Tag: Petronas Twin Towers

What we got up to in Kuala Lumpur – part 2

As well as generally walking around the city, eating from random food stalls under bridges and getting a bit lost on the metro, here’s what else we got up to during our time in Kuala Lumpur.

Little India

Like GeorgeTown in Penang, Kuala Lumpur has a Little India region in the Brickfields area of the city. The first time we visited was at night time, in search of curry, and also expecting street food stalls. The area was strangely deserted, which we thought odd, but on the plus side we found a great restaurant where the husband had what he declared to be one of the best vindaloos he’s ever had. We headed back there during the daytime, again looking for the elusive food stalls, but a combination of tiredness and lots of rain put paid to any major exploring of the area.

Inside the PETRONAS Towers

The first thing we were struck by was the high level of security – bags have to be scanned through an airport style scanner and large bags checked in to a cloakroom. Everyone has to go through an airport style body scan and there are only a certain amount of people (probably about 40) in each group, which is colour coded. You have to stay within your group at all times so the visit is more regimented than at KL Tower but it does make for a better flow and quicker exit! First stop is the skybridge.

Entrance to the Sky Bridge Petronas Towers

Interesting fact – the bridge is not securely connected to either of the towers! Because of the height of the buildings and the need for them to have a degree of movement in strong winds there is leeway for the bridge to move in and out of the towers at the point where it connects them, which sounds more alarming than it actually is! Also, the bridge is 2 stories high – one used for tourists and the other used for people who work in the offices to move from one tower to the other. Next stop is the viewing platform, which is as high as you can go in the building, but this was a bit of an anti climax after the open air views from the KL Tower, because the top of the PETRONAS Tower is enclosed by glass and has lots of steel structural supports on the outside. We were glad we went up but, for us, the towers were far more impressive from the outside than the inside.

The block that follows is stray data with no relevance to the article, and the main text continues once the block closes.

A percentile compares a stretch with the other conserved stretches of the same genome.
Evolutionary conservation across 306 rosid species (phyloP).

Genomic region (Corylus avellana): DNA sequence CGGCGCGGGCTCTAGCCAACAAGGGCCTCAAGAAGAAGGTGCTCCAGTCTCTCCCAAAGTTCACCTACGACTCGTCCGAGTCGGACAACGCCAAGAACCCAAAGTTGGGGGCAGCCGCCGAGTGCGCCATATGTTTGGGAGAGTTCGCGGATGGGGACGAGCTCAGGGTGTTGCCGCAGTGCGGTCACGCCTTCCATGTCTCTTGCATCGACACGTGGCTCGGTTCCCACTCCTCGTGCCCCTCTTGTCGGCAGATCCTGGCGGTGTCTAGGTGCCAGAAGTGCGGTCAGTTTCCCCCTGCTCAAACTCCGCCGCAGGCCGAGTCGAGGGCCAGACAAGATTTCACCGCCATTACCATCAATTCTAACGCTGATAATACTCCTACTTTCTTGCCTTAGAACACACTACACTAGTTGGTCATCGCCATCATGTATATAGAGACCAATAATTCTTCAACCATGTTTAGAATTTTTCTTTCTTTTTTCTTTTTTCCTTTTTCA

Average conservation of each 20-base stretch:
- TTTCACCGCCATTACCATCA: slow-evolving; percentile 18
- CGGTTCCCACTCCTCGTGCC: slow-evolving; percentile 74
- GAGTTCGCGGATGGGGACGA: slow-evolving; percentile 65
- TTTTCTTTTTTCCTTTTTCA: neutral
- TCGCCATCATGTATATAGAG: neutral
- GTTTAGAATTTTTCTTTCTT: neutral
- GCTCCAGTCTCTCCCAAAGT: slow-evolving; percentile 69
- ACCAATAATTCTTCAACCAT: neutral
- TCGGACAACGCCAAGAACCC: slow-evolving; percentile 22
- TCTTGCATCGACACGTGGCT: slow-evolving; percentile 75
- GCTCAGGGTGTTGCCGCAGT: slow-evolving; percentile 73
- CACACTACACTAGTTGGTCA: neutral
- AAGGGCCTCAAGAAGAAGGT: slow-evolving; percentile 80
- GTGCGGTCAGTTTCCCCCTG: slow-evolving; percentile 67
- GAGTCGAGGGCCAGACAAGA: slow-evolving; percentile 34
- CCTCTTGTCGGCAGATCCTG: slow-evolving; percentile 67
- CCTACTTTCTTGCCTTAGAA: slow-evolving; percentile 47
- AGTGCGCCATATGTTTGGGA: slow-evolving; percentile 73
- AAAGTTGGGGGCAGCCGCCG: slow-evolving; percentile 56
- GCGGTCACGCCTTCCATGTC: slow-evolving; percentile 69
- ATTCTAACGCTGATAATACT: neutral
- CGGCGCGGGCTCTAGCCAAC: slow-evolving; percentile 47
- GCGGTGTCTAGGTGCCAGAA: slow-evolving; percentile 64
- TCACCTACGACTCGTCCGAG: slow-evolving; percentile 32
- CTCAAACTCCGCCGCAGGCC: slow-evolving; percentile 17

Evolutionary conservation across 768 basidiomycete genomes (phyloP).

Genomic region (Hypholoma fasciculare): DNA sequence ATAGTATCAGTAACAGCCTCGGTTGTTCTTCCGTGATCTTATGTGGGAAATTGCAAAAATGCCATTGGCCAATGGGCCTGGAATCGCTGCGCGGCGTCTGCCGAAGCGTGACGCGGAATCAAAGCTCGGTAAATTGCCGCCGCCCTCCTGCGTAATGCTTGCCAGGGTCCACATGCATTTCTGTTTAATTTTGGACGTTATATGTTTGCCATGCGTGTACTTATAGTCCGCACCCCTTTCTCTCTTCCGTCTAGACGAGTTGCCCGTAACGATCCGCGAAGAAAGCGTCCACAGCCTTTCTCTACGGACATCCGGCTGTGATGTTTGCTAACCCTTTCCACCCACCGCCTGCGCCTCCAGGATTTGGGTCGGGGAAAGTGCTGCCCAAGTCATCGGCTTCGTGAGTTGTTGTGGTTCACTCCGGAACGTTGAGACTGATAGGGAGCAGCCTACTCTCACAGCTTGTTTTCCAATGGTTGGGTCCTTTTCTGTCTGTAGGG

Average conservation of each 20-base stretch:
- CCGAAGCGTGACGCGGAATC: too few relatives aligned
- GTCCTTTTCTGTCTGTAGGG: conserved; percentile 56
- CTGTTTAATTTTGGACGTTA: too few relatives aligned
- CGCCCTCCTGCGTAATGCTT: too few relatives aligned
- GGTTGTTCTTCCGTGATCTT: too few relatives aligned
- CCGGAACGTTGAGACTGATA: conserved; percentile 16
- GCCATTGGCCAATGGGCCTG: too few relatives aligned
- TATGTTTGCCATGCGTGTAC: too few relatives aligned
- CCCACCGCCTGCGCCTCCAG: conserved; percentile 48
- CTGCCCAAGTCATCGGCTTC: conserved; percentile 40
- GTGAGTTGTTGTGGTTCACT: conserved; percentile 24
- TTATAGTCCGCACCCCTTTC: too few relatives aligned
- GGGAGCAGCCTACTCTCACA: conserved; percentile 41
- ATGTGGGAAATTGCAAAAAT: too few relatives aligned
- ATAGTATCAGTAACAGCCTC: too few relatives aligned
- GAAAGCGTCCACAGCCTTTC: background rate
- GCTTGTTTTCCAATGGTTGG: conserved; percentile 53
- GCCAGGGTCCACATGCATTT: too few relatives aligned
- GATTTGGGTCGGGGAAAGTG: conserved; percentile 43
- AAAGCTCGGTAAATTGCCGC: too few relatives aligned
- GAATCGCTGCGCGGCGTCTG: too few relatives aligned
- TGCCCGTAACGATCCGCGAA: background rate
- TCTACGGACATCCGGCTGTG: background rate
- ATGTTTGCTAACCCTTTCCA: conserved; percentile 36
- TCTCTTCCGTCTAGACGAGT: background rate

ChinaTown – Jalan Petaling

This again was an evening visit and by now the husband was all walked out, Chinese fooded out and shopped out, so our visit was fairly brief. We bought a few bits in the market and had food at a street restaurant but I chose well and he didn’t and the experience wasn’t that great so we didn’t hang around very long.

Thean Hou temple

This was our last stop during our 3 days in KL and the rain was absolutely torrential. It’s outside of the centre and not easily reachable by public transport, so we took a cab up into the hills and were dropped off at an eyeball pleasing site of reds and golds and beautiful lanterns.

Unfortunately there are areas of the temple which aren’t undercover and had become slightly flooded and the rain was bouncing off the floor so we couldn’t explore the gardens properly but it was such a beautiful, peaceful and serene place. I loved the strings of lanterns and can only imagine how beautiful it is at night when it’s all lit up. The temple hosts weddings regularly and is also a mecca for the city during Chinese religious festivals.

Read Part 1 of my Kuala Lumpur trip here.

Would I recommend Kuala Lumpur? Absolutely! It’s a fascinating city of old and new, many districts and religions and foods and we had a great time. As part of a 2 centre holiday though, like ours, I’d recommend hitting KL first and then Penang. We found that the fast pace of city life after our 5 days in chilled out Batu Ferringhi was quite exhausting and because everything in Penang was so fantastic, we compared KL to it sometimes unfavourably, which is totally unfair. Perhaps, also, just 3 days wasn’t long enough to do everything at our own pace rather than cramming it all in, and it meant that we had to crack on and see stuff even in the rain because we didn’t have time to waste waiting for it to dry up!

Read about the first part of our Malaysia visit, to Penang here, here and here.

Have you ever been to Kuala Lumpur? Let me know in the comments!

Thanks, as always, for reading. x

0

What we got up to in Kuala Lumpur – part 1

We arrived in Kuala Lumpur mid afternoon on a Friday and took a taxi from the airport to the city. There are two options when you buy your taxi voucher in the arrivals hall – metered taxi or fixed rate. I asked which would be the better option and was told it depends whether you want to take a risk with traffic (!!) so we decided on a fixed fee which was the right decision. The journey from the airport to the city took over an hour (it’s quite away a way from the centre) and when we got towards our hotel we were snarled up in gridlock traffic which would definitely have taken it’s toll on the fee meter.